Computational and Mathematical Methods in Medicine

Computational and Mathematical Methods in Medicine / 2021 / Article

Research Article | Open Access

Volume 2021 |Article ID 6640051 |

Wen-song Hong, Shun-guan Wang, Gang-qing Zhang, "Lung Cancer Radiotherapy: Simulation and Analysis Based on a Multicomponent Mathematical Model", Computational and Mathematical Methods in Medicine, vol. 2021, Article ID 6640051, 16 pages, 2021.

Lung Cancer Radiotherapy: Simulation and Analysis Based on a Multicomponent Mathematical Model

Academic Editor: Yung Shin Sun
Received29 Nov 2020
Accepted15 Apr 2021
Published30 Apr 2021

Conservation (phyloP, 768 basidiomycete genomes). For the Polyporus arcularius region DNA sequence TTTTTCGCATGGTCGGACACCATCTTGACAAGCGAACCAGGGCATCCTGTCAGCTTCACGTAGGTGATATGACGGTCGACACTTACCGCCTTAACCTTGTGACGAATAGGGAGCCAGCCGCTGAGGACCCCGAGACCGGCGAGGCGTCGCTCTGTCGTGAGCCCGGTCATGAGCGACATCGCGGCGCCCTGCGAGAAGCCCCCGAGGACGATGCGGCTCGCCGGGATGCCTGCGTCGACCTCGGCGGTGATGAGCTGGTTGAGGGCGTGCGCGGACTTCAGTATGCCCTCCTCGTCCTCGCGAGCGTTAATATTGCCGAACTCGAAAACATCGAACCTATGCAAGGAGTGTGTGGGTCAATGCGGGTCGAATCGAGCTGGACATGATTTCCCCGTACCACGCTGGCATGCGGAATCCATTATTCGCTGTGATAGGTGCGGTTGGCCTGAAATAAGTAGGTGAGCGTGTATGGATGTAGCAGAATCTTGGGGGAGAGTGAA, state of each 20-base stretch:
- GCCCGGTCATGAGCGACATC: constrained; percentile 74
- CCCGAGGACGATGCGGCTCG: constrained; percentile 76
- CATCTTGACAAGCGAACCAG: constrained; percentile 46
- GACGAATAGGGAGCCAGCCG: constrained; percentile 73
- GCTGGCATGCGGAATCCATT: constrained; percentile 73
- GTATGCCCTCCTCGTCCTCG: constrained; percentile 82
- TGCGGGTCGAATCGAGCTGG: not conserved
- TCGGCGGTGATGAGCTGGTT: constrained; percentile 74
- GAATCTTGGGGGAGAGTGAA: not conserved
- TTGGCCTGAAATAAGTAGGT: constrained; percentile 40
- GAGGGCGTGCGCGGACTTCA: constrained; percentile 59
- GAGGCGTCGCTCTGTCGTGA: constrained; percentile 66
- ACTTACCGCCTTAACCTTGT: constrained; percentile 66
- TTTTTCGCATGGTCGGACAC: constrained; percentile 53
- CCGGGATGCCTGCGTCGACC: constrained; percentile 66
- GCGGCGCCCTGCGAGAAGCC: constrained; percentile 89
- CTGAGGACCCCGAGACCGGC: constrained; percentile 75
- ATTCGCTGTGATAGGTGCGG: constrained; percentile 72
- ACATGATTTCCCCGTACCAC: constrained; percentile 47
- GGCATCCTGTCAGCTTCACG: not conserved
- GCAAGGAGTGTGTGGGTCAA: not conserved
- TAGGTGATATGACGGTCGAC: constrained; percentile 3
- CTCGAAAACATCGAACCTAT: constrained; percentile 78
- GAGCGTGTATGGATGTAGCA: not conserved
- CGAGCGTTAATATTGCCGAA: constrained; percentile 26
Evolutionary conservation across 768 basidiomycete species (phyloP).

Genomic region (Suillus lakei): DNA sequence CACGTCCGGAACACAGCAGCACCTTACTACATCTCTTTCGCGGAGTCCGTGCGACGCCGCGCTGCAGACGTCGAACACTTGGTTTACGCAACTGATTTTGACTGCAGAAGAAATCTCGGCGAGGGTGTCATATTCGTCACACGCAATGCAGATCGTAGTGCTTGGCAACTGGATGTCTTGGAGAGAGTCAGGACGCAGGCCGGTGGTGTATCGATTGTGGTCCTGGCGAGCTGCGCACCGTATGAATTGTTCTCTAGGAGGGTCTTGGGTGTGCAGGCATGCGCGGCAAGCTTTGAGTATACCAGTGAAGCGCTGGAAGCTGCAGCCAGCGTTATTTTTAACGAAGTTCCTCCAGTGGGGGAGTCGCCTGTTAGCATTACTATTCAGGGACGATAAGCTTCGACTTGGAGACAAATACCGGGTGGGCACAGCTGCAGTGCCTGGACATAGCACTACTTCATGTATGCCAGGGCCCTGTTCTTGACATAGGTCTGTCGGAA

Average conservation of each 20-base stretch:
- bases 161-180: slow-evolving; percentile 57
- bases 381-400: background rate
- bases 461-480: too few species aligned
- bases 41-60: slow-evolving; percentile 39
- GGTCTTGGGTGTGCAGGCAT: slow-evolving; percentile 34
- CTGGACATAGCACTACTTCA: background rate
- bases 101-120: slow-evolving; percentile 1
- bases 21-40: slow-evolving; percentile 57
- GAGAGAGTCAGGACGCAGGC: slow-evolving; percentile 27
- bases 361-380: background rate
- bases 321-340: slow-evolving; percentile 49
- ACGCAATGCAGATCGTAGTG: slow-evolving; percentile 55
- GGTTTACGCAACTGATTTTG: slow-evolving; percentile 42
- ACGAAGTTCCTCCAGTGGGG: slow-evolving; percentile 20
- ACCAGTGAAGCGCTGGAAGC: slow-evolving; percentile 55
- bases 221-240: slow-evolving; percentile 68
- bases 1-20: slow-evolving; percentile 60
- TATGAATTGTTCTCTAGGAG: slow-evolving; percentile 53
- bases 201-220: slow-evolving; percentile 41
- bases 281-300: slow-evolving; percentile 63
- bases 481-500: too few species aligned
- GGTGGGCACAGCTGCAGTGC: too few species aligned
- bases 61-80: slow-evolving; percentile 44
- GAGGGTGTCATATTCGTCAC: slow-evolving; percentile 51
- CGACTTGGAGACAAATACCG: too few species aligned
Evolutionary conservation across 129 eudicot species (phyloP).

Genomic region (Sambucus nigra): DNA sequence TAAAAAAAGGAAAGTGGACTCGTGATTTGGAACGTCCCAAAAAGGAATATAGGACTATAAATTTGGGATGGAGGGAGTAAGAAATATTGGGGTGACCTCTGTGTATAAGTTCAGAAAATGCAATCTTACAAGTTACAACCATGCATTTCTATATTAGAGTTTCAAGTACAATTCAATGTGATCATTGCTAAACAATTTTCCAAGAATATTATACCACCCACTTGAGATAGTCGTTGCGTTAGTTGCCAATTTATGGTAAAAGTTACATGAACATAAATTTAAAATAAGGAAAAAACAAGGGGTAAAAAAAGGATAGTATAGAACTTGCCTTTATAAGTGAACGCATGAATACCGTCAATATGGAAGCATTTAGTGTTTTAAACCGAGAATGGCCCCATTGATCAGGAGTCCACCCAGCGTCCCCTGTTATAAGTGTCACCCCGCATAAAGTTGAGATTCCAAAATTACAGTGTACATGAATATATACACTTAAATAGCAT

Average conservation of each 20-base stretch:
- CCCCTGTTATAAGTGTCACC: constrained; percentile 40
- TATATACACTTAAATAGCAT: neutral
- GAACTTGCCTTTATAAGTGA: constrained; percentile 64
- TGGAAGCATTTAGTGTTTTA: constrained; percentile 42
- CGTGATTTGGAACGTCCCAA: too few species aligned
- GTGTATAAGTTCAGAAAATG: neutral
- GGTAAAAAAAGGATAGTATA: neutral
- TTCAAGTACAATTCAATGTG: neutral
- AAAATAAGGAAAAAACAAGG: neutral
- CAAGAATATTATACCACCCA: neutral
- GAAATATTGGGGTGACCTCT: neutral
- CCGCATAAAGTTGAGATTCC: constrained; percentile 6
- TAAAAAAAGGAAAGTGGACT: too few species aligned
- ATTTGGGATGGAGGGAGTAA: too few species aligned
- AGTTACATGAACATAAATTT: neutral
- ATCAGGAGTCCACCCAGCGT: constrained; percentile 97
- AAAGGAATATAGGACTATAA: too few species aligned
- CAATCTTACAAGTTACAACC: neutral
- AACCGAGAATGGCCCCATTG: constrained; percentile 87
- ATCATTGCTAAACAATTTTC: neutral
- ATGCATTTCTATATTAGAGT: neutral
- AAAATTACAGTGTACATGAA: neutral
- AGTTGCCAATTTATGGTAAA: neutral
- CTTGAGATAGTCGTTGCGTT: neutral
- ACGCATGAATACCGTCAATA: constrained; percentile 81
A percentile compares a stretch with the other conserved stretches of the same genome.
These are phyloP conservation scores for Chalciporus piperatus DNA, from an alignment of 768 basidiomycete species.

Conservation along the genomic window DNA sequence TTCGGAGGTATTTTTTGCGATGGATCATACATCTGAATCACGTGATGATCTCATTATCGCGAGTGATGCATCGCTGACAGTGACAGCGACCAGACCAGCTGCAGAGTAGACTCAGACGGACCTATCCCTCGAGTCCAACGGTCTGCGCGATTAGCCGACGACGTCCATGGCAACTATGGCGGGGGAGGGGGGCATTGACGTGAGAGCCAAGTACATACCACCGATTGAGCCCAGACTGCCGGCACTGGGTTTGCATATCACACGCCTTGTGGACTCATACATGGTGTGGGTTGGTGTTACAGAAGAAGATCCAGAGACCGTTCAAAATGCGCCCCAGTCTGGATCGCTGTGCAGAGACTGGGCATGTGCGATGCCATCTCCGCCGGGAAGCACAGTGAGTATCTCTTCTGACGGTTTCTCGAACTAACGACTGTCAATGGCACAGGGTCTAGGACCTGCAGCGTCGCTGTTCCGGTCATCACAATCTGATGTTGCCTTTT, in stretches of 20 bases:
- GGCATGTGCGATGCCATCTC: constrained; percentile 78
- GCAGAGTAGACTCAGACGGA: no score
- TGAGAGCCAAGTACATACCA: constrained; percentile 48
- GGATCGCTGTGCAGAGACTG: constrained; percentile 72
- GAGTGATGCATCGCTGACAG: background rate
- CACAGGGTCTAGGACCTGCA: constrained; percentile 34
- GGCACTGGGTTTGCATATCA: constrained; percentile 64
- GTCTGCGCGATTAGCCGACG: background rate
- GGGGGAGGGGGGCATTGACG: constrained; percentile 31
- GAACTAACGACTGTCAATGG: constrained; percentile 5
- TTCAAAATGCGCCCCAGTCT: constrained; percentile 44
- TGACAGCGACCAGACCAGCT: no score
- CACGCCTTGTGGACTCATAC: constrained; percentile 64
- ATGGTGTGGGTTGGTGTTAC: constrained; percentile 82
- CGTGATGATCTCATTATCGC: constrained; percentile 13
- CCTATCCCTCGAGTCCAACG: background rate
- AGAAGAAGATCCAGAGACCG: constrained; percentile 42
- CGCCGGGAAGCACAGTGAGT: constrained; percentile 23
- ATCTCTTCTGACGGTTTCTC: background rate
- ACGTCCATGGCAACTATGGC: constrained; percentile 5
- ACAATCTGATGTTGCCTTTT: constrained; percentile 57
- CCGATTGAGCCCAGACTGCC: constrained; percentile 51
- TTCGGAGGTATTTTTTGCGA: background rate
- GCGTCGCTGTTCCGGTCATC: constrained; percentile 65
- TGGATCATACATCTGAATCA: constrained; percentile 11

Background. Lung cancer has been one of the most deadly illnesses all over the world, and radiotherapy can be an effective approach for treating lung cancer. Now, mathematical model has been extended to many biomedical fields to give a hand for analysis, evaluation, prediction, and optimization. Methods. In this paper, we propose a multicomponent mathematical model for simulating the lung cancer growth as well as radiotherapy treatment for lung cancer. The model is digitalized and coded for computer simulation, and the model parameters are fitted with many research and clinical data to provide accordant results along with the growth of lung cancer cells in vitro. Results. Some typical radiotherapy plans such as stereotactic body radiotherapy, conventional fractional radiotherapy, and accelerated hypofractionated radiotherapy are simulated, analyzed, and discussed. The results show that our mathematical model can perform the basic work for analysis and evaluation of the radiotherapy plan. Conclusion. It will be expected that in the near future, mathematical model will be a valuable tool for optimization in personalized medical treatment.